Parts of the stomach with ulcer were dissected, attached to filter papers, fixed in 10% formalin and stained with hematoxylin-eosin for histopathological evaluation and by Van Gieson's method for new collagen deposition. Data in Table (b 1 indicate some increased repair proceeds in BBG to POE treatment animals as compared control.
The means and standard errors of ulcer index for the three treatments are as follows:
______________________________________ Ulcer Index (See TABLE 2) Mean SEM N______________________________________1. Saline 12.8 2.9 102. CMFr 5.9 2.5 93. BBG 0.3 0.3 10______________________________________
The three treated groups are not from the same population (p=0.003) by Multiple Sample Tests - One Way ANOVA in the Hewlett-Packard Statistics Library
Pairwise analysis by the unpaired Students' t test, gives p values (see also bottom of Table (b 2):
______________________________________ POCMFr BBG______________________________________Saline .05 .0002POCMFr 0.02______________________________________
Clearly, the groups treated with BBG and POCMfr are different from each other and from the saline treated group.
Animals treated with BBG received 0.07 mg/100 g body wt. of ganglioside daily. Animals treated with 0.1 ml POCMFr/100 g body received about 0.0054 mg/100 g body wt. of omental ganglioside daily, i.e. about 1/13 as much as bovine brain ganglioside. The difference in responses may be related to the amount or type of gangliosides in the two preparations.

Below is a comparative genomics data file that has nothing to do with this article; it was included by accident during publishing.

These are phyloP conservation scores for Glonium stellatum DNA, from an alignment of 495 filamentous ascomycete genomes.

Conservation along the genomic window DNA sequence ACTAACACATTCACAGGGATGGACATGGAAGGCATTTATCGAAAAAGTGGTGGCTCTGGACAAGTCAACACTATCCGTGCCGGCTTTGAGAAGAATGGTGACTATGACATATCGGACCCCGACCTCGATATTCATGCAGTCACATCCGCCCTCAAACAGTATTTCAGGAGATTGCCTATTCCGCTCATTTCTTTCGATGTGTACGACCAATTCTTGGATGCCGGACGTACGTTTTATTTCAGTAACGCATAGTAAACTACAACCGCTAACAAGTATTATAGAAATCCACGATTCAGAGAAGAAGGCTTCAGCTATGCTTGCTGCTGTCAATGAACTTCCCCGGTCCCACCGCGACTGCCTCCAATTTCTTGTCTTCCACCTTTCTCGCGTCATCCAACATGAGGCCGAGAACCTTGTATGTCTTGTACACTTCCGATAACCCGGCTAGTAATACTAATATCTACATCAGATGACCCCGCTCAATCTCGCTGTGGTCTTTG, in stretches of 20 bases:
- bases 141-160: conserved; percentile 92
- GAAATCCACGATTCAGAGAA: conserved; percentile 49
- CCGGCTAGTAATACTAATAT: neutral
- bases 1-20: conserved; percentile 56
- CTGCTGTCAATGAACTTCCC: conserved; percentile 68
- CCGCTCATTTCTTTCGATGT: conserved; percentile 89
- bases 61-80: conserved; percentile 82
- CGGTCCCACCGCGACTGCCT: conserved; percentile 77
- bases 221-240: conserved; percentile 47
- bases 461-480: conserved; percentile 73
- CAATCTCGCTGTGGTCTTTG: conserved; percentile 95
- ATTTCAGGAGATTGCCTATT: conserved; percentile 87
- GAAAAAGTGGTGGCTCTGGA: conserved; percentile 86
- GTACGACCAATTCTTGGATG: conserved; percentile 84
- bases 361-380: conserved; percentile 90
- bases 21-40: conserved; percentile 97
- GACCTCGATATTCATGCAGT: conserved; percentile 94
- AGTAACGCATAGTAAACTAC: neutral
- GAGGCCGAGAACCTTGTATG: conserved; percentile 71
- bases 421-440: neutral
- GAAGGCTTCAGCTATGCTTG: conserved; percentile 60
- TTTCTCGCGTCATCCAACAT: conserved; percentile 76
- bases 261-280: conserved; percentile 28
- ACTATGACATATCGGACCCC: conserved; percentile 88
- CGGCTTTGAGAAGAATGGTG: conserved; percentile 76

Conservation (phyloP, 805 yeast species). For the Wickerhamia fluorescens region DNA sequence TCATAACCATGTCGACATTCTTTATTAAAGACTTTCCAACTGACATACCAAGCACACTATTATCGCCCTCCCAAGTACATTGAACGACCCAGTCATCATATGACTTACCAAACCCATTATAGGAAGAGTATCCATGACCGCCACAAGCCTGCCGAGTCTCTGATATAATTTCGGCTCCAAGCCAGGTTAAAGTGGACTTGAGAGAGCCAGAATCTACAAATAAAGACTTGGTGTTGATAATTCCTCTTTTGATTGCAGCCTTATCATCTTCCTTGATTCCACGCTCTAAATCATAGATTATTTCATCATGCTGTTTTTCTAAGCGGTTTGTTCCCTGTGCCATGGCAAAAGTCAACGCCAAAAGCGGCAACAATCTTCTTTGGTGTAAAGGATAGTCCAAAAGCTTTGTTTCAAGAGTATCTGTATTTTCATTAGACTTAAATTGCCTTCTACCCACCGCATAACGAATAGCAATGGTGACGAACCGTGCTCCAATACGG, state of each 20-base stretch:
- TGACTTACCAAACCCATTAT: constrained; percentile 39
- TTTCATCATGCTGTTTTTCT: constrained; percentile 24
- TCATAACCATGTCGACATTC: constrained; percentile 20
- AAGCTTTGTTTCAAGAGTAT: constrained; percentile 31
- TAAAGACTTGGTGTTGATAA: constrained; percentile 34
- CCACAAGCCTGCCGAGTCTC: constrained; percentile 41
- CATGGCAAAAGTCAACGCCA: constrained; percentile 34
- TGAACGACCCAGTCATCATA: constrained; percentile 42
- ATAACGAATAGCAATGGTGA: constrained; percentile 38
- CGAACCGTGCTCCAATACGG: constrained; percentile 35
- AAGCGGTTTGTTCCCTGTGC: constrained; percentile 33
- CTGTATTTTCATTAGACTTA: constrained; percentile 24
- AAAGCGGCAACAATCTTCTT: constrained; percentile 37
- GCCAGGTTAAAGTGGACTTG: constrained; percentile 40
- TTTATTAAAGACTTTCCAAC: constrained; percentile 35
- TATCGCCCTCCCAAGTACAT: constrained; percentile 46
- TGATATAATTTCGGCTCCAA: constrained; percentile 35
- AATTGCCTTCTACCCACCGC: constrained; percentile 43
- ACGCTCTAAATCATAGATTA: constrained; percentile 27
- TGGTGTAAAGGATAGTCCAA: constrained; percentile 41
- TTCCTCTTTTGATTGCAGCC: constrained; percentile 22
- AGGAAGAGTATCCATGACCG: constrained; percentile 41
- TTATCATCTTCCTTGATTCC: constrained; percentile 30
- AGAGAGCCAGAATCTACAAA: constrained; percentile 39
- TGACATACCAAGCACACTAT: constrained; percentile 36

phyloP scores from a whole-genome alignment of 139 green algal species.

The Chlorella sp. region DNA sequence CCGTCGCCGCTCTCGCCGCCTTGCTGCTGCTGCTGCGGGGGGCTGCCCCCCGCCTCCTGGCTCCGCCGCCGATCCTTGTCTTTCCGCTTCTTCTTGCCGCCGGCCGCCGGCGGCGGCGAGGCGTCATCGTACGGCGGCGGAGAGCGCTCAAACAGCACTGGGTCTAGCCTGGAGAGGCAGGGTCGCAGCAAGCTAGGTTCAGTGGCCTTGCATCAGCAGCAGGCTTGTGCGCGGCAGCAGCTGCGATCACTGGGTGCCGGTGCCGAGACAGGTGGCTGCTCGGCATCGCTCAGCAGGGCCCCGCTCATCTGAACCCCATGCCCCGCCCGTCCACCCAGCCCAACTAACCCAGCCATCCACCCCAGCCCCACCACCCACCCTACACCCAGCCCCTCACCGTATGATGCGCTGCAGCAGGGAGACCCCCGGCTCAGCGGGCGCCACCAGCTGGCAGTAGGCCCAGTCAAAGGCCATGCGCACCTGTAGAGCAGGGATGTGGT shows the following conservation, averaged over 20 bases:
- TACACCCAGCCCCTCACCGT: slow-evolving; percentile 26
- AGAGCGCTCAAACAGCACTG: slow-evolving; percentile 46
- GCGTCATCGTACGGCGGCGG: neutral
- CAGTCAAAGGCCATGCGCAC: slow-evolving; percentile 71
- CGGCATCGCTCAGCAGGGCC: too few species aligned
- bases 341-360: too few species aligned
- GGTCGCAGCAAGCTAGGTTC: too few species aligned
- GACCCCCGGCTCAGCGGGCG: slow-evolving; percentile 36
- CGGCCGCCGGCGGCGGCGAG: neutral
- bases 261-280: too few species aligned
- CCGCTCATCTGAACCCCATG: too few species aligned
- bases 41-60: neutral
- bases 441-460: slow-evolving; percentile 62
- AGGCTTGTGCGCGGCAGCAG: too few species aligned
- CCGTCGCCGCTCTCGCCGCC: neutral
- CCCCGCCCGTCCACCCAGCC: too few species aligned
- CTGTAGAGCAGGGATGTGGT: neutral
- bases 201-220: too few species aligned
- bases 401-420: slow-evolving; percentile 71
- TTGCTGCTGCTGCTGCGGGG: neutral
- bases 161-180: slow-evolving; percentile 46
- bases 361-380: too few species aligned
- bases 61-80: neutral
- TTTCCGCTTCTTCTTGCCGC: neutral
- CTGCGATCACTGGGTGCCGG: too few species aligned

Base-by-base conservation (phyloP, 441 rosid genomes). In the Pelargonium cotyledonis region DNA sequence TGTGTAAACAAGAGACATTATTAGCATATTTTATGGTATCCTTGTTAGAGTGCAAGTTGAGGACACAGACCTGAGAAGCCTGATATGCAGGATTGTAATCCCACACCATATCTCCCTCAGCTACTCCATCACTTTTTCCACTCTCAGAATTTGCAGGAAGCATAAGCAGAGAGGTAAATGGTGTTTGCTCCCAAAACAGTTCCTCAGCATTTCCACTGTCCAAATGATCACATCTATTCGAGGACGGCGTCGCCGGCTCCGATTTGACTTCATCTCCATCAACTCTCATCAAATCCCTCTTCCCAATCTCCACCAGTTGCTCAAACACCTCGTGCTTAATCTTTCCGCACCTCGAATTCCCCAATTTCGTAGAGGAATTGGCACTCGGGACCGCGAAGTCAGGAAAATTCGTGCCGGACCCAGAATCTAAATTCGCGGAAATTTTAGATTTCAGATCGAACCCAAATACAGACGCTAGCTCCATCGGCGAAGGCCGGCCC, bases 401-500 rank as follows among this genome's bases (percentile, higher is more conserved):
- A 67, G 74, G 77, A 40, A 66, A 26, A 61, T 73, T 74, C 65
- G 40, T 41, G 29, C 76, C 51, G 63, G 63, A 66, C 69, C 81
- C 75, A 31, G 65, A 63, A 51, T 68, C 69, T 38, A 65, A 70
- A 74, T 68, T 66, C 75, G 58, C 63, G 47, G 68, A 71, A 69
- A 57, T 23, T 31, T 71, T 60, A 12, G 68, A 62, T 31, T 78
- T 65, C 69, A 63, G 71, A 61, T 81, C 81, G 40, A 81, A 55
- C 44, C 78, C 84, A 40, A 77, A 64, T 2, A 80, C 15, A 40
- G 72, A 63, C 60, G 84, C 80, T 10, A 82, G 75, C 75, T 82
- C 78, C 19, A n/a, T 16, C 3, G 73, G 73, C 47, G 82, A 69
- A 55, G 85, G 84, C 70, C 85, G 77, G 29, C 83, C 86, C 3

TABLE 1__________________________________________________________________________Treatment for 4 weeks with Bovine Brain Gangliosides (BBG) PorcineOmentumChloroform-Methanol Fraction (POCMFr) or saline, of gastric ulcerinducedby clamping-cortisone method in SD rats Treatment Saline POCMFr BBG Dose (ml/kg) 1 1 0.7Histopathologic No. of animals 10 9 10Findings Grade* 0 1 2 3 0 1 2 3 0 1 2 3__________________________________________________________________________Necrosis, defect of mucous epithelium 7 1 2 0 6 2 0 1 8 1 1 0Cell infiltration 3 5 1 1 3 3 2 1 6 3 1 0Regeneration of mucous epithelium 0 2 7 1 0 2 5 2 0 6 3 1Increase of collagenous fibers 0 7 3 0 0 4 4 1 1 4 5 0Increase of fibroblast 6 2 2 0 3 5 0 1 1 9 0 0Increase of blood vessel 2 8 0 0 3 4 2 0 1 8 0 1Fragmentation of tunica muscularis mucosae 0 9 1 0 1 6 2 0 1 8 1 0Fragmentaion of muscularis externa 1 8 1 0 3 3 3 0 1 8 1 0__________________________________________________________________________ *Degree of histopathological changes; (0) not observed, (1) slightly observed, (2) moderately observed, (3) markedly observed. Saline, BBG or POCMFr was intramuscularly administered for 4 weeks.
TABLE 2______________________________________Experiment IIGastric Ulcer Healing after 4 Weeks of Treatment Saline POCMFr BBG 0.1 ml/100 g 0.1 ml/100 g 0.07 ml/100 gNo. a b UI a b UI a b UI______________________________________1 4.6 3.0 13.8 5.3 3.4 18.0 0 0 02 8.7 3.2 27.8 4.8 3.9 18.7 2.6 1.2 3.13 5.0 3.0 15.0 0 0 04 5.2 3.8 19.8 0 0 05 5.8 2.8 16.2 4.6 1.3 6.0 0 0 06 7.1 3.2 22.7 3.2 1.1 3.5 0 0 07 3.3 2.0 6.6 0 0 0 0 0 08 0 0 0 2.8 2.3 6.49 2.2 1.3 2.9 1.0 0.5 0.5 0 0 010 3.0 1.2 3.6 0 0 0 0 0 011 0 0 012 0 0 0Mean 4.0 2.4 12.8 2.4 1.4 5.9 0.3 0.1 0.3SE 0.8 0.4 2.9 0.7 0.5 2.5 0.3 0.1 0.3I Saline 4.5 ± 0.8 2.4 ± 0.4 12.8 ± 2.9II CMFr 2.4 ± 0.7 1.4 ± 0.5 5.9 ± 2.5III BBG 0.3 ± 0.3 0.1 ± 0.1 0.3 ± 0.3After analysis by unpaired t tests, a = (p 0.05) forPOCMFr-treated compared to control (n = 9 and n = 10);b = (p 0.0002) for BBG vs saline (n = 10 for each)and c = (p 0.02) for BBG vs CMFr (n = 10 and n = 9).______________________________________